Studies show that we're attracted to others who are like us, so this is not as easy as it sounds. For example, if you're higher in creativity, you may be more freewheeling, spontaneous, and tolerant of risk than the average person. You may dislike schedules and shun structure. Still, for you to succeed, you'll need someone in your corner who has the opposite temperament, someone who is meticulous about the details, lest you risk being vulnerable to a more organized competitor — or adversary.

Work with people who can offset your weaknesses. Leave your ego at the door and listen to them. The benefit of surrounding yourself with trusted contrarians, people who think differently than you, is having a team you can learn from, rely on, and overcome obstacles with. In the end, you'll all win and become better people during the process.

Related: 4 Lessons Boxing Champion Gervonta Davis Taught Me About Success

4. Always add value

Borrero and Tainy have spent years working their way up the ranks in the music industry. But they're the first to admit that such a feat is impossible to accomplish alone. From the beginning, they made it a priority to provide value up front rather than treating relationships as transactional.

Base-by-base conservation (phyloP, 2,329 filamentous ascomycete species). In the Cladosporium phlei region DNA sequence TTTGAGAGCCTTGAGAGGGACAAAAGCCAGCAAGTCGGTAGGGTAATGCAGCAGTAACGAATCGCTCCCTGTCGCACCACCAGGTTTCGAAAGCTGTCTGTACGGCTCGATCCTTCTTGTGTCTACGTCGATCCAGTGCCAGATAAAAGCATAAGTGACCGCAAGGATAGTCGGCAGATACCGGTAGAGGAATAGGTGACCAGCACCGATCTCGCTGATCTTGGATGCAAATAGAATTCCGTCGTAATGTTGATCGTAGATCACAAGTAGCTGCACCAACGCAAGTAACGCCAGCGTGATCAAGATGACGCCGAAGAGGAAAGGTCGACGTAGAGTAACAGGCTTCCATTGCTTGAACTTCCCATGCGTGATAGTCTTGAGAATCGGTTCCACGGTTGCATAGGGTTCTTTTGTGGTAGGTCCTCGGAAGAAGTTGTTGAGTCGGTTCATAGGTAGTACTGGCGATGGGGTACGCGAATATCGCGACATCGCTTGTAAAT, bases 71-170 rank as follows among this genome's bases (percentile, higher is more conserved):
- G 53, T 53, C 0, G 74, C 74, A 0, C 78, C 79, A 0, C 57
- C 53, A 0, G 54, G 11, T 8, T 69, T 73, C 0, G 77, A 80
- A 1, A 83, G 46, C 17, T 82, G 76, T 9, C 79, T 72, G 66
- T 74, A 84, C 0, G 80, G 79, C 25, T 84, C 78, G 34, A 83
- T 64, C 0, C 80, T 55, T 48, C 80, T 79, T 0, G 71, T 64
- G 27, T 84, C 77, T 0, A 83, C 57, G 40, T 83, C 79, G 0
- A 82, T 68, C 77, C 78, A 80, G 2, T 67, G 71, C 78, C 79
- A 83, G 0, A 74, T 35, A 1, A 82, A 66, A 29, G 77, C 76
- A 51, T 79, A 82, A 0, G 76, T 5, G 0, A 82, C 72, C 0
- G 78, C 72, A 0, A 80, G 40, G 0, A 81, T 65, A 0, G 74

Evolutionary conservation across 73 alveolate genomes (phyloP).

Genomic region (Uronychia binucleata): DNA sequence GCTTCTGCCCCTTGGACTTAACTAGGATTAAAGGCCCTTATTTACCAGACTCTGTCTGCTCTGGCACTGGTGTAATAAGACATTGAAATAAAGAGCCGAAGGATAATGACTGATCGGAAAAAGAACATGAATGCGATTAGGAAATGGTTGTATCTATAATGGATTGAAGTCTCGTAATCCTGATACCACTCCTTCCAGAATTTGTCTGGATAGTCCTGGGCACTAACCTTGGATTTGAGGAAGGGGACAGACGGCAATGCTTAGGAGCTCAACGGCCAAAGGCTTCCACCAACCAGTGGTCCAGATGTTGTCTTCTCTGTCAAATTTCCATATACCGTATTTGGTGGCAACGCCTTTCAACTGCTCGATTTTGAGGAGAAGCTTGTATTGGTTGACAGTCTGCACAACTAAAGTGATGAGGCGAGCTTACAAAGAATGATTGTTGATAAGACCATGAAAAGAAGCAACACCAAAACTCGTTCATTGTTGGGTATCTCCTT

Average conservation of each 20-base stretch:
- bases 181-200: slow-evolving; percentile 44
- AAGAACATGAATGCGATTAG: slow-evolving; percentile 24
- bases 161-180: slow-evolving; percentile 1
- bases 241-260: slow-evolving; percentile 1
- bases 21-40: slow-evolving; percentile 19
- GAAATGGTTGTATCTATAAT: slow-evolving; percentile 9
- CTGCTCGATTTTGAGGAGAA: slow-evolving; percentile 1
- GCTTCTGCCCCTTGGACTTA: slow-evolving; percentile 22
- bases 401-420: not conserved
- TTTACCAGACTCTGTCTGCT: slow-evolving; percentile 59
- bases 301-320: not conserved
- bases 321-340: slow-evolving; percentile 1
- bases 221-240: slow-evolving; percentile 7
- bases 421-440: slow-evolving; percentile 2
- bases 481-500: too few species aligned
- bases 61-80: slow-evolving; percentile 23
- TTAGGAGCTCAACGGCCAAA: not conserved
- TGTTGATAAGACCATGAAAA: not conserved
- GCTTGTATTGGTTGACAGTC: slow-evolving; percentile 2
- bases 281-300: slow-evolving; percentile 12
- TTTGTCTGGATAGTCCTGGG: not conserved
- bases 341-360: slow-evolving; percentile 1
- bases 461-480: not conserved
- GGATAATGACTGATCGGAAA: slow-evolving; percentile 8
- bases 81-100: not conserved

"I have a motto when it comes to building a network," Borrero says, "Never approach anybody with your hands out. Instead, always approach with 'How can I help?'"

"That's what connects with a person," Tainy says, "when you give a good vibe, you'll get a good vibe in return."

The saying "your network is your net worth" is repeated so much it has become a cliche. But the truth is, reciprocal relationships are at the core of our success as a species. Without them, we wouldn't be here, and much of the modern world we live in today wouldn't exist. Putting others first and practicing empathy is a time-tested way to build relationships.

So, what are the takeaways here? Focus on making sound business decisions and keep educating yourself about your industry's ins and outs. Surround yourself with smart people who can offset your weaknesses and augment your vision — and have the humility to hear them out sans your ego. And, perhaps, most importantly, be courageous enough to go all in on your dream. You never know. It just may come true.

Brian J. Roberts

Entrepreneur Leadership Network® Contributor

Writer, Interviewer, Former CCO

Brian J. Roberts is a writer, interviewer, and former chief communications officer. His writing has been featured in The Washington Post and he's written for Entrepreneur, Business Insider, Time, CNBC and more.